Bush and Cheney sold the war, Obama normalized it, Trump disowned it, and Biden had the courage to end it.
Cecil Rhodes once said he would annex the planets if he could, and the United States, over the past four decades, has nursed an ambition quite as otherworldly. Everyone (we believed) would choose our way of life if only they had the chance. It followed that we should try to get them there through arts and manners and commerce and, if necessary, through wars. The wars would, of course, be fought against the enemies of freedom, even if the enemies were their neighbors and compatriots.
Tony Blair put the case memorably, just three weeks after September 11, 2001: “The kaleidoscope has been shaken, the pieces are in flux, soon they will settle again. Before they do, let us reorder this world around us.” What poetry! To look on the world as a toy! That, for me, was the initial impression of Blair’s words. More peculiar, as one looks back, was the emphasis on dispatch. The reordering would be done soon and speedily, with a brave unconcern for prudential caution.
A few days earlier, Dick Cheney had spoken about the necessity of working “the dark side.” The larger context of the vice president’s September 16 appearance on Meet the Press showed the consonance of his thinking with Blair’s. “Things have changed since last Tuesday,” Cheney said. “The world shifted in some respects.” But he spoke with a dour realism about the likely duration of the conflict: “There’s not going to be an end date that we say, ‘There, it’s all over with.’” George W. Bush, for his part, issued a promise of both lasting resolve and a lucky ending: “We will not waver, we will not tire, we will not falter, and we will not fail. Peace and freedom will prevail.”
The regrets now emanating from the North Atlantic policy elite suggest how little the fate of that project has changed their thinking. In an August 31 New Yorker piece deploring the US evacuation from Afghanistan, Robin Wright commented with punitive scorn: “America did tire. It did falter. And it did fail. Bold promises, over time, turned into mission abandonment. The hope of personal freedom has evaporated.” But whose hope and whose mission was she speaking for? Ellen Knickmeyer, in an August 17 Associated Press story, made a tally more matter-of-fact than Wright’s. Besides the 2,500 American dead, there were 66,000 killed among Afghan military and police, 51,000 among Taliban and other opposition fighters, 47,000 among Afghan civilians.
No metaphor of “evaporation” is needed to conclude that a large fraction of those 164,000 dead would not have died if the US had never occupied Afghanistan. For a proportionate sense of the numbers, imagine a civil war on American soil—fomented, funded, and protracted over 20 years by a foreign power—which ends up taking one and a half million American lives.
The dwindling Afghan support for the US mission was not a rejection of freedom but a last heave of disgust at the staggering burden of corruption this war spawned and nourished. As for the European criticism of our departure, it has been reported without the slightest irony regarding the relationship between defunct 19th-century empires and their successor. Britain and France showed an understandable embarrassment at having ceded to America so much authority for such a dismal result. Blair weighed in again, with a magnificent ferocity of reproach, and Bernard-Henri Lévy was grandiloquent: “The image of the liberal democracies, epitomized by the greatest among them, is tragically tarnished.” Lévy denounces only our exit. He does not say the liberal image was tarnished by anything the US did while it occupied Afghanistan and Iraq. Regrets in a lower key were uttered by Leon Panetta: “We can leave a battlefield, but we can’t leave the war on terrorism.” But Afghanistan was not only a battlefield but a proving ground for a system of bribery, bounty-hunting, and assassinations, as Cheney acknowledged early on:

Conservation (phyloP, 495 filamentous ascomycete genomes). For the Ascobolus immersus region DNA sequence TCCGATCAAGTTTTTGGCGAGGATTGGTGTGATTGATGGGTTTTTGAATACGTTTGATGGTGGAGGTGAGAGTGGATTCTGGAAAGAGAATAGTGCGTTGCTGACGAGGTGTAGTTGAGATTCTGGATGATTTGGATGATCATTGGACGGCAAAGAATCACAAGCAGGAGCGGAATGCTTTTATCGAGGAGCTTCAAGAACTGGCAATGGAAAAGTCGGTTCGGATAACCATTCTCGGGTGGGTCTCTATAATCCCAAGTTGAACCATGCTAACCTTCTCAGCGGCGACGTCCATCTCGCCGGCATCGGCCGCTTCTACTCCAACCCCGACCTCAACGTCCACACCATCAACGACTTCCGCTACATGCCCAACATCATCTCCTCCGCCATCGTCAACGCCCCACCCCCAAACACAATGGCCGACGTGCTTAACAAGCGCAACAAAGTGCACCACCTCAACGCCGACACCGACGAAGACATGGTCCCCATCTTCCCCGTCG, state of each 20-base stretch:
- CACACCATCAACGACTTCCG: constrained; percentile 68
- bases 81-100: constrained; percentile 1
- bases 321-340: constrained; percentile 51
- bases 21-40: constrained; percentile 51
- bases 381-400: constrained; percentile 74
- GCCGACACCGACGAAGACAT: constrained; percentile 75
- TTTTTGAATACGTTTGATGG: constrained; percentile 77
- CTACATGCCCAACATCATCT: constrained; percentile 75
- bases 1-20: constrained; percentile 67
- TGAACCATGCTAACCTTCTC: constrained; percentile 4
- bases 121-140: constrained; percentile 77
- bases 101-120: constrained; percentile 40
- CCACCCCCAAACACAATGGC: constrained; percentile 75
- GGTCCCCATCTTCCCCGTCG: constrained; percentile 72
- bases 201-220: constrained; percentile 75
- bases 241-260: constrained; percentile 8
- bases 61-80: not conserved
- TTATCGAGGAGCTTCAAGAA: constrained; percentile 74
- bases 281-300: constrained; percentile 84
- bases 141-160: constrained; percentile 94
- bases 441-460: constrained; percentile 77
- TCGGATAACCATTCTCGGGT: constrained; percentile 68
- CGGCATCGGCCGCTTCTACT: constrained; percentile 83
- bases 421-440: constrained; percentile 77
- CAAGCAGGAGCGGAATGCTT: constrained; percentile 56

A lot of what needs to be done here will have to be done quietly, without any discussion…. You need to have on the payroll some very unsavory characters if, in fact, you’re going to be able to learn all that needs to be learned in order to forestall these kinds of activities. It is a mean, nasty, dangerous, dirty business out there, and we have to operate in that arena.
Our interest in the dark side increased the supply of dark operators.
The wars in Afghanistan and Iraq were debt-financed at a cost of $2 trillion. The final bill of health care for veterans of the wars, encompassing disability, burial, and related expenses, will probably come to another $2 trillion, Knickmeyer reports. The Senate Finance Committee questioned these costs just once over the past 20 years; the Senate Appropriations Committee queried them five times. Should that level of oversight be taken to exemplify the freedom we were bringing to people 7,000 miles away?
We think more easily of the saved than the drowned: “We saved the women. What will the Taliban do to them now?” American intervention improved the lives of some Afghan women, and many of those who hoped to leave will not be able to. It is harder to say—harder, even, to remember—that we also killed many of the innocent and tortured brothers and husbands; or that the wedding parties we slaughtered in misjudged drone strikes also contained somebody’s children.
Some years ago a friend, a Cold War liberal, surprised me by saying out of nowhere, “Americans are better than other people—don’t you think?” It was clear from the context that this was not a chauvinist remark. The sense was rather that Americans, from a combination of national temperament and luck, were more generous than other people; and if on occasion we did real harm, it came from a reckless exuberance of goodwill. I didn’t agree at the time, and don’t agree now, but I believe this is the way a good many Americans think about us. We are generous judges in our own cause.